Anyway, there I was. It was late, but as I recall it wasn't yet zero-dark late. I was sitting at the check in window of the medical records office, listening to boom box music, smoking a camel, and drinking a warm coke. Myself and another HN/E-3 were "up and standing watch," the rest of the seven or eight man duty section were racked out in medical berthing, just a few frames aft and one deck down.
BLAM! The door (technically, a non water tight door, or NWTD) from the portside passageway crashed open and a guy came running in, yelling at the top of his lungs.
"Come quick, come quick! A guy fell down the ladder and he's bleeding all over the place and his brains are coming out!"
At that moment I found myself on the horns of a dilemma. I was on duty, and my station was main medical. I was not supposed to leave my station unless and until I was properly relieved. Period, However, I also seemed to be the closest corpsman available for a shipmate who had sustained a very serious injury. That shipmate needed attention now, not at some point in the future after I'd dicked around long enough to find someone to tell me what to do. So I yelled at the other HN on duty, told him to call the duty section Leading Petty Officer (LPO), and that I'd report back when I found what was going on. I grabbed my Unit One and followed the fellow who'd crashed through the door 15 seconds earlier.
We went back out into the portside passageway and forward a few frames, then outboard to a ladder well.
|This one's only a few frames aft of the one in question!|
There was a crowd gathered and I bellowed, "Make a hole! Medical!" I shoved through the crowd, cursing. At the top of the ladder I looked down and could see another crowd gathered around a khaki-clad man laying on the deck in the narrow confines of the ladder well. There were also six or eight guys standing on the ladder, rubbernecking at the scene of bloody mayhem below. Fucking unbelievable.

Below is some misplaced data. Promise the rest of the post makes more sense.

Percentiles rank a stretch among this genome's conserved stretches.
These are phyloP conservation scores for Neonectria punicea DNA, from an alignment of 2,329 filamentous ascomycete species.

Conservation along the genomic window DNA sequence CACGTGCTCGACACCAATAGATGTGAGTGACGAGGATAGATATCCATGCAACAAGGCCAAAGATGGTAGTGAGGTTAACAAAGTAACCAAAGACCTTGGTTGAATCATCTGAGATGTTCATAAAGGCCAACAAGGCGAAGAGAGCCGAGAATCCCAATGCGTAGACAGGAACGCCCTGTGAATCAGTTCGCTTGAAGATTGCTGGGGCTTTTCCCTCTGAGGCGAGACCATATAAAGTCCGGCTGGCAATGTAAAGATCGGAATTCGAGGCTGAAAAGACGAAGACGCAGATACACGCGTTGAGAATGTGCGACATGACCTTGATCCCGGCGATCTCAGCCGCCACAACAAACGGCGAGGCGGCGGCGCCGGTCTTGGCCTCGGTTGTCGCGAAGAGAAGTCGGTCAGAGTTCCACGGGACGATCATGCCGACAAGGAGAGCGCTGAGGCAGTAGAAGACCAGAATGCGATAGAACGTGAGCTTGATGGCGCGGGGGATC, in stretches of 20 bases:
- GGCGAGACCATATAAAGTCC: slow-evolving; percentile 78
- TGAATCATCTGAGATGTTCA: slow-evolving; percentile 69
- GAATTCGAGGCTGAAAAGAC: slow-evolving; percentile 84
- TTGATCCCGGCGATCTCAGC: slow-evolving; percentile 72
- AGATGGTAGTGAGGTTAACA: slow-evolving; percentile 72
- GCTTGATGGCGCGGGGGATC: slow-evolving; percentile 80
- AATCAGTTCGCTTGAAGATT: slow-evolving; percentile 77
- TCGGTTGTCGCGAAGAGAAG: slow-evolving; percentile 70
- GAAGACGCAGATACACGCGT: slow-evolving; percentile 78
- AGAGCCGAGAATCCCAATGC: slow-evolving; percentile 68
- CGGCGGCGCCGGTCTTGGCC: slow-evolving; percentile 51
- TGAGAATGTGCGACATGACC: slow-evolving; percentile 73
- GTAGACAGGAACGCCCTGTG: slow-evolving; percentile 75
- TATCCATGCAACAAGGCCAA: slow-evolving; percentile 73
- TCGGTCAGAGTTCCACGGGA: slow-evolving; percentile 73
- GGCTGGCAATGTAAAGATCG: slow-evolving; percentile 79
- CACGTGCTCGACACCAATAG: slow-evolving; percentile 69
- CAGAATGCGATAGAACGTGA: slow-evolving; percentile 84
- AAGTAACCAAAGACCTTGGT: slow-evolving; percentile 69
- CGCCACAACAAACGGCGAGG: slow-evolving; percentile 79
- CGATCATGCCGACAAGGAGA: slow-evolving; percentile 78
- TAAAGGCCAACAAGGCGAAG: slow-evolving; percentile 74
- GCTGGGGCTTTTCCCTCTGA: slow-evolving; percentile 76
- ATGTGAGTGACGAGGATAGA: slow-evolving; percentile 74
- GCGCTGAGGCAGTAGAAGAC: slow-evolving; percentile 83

|Just not a lot of room for rubbernecking.|
I gave forth with long and loud string of profanities, which helped me clear the ladder. More than one ladder-perching sailor collected an elbow to the nose as I fought my way down toward the wounded man. It seemed to take forever but couldn't have taken more than a handful of seconds for me to get down the ladder and get a good look at the injured man.
He was on his back on the deck with his feet an legs still up on the ladder. His eyes were closed but he was clearly breathing, which was a good sign. His head and shoulders were in the middle of an impressive puddle of blood, and as I watched the puddle continued to spread. On the up side, that meant his heart was still beating. On the down side, the ol' human body only holds so much blood.
On my knees in the blood I quickly probed the injured man's head wound. It felt impressive, but there weren't any brains coming out. I couldn't actually see the wound because I didn't want to move the fellow in case of a neck injury. I flipped up his eyelids and his pupils reacted promptly and equally to light. His pulse was strong and he was breathing just fine. Other than a bloody scalp laceration and perhaps a concussion he was probably fine, but that cervical spine...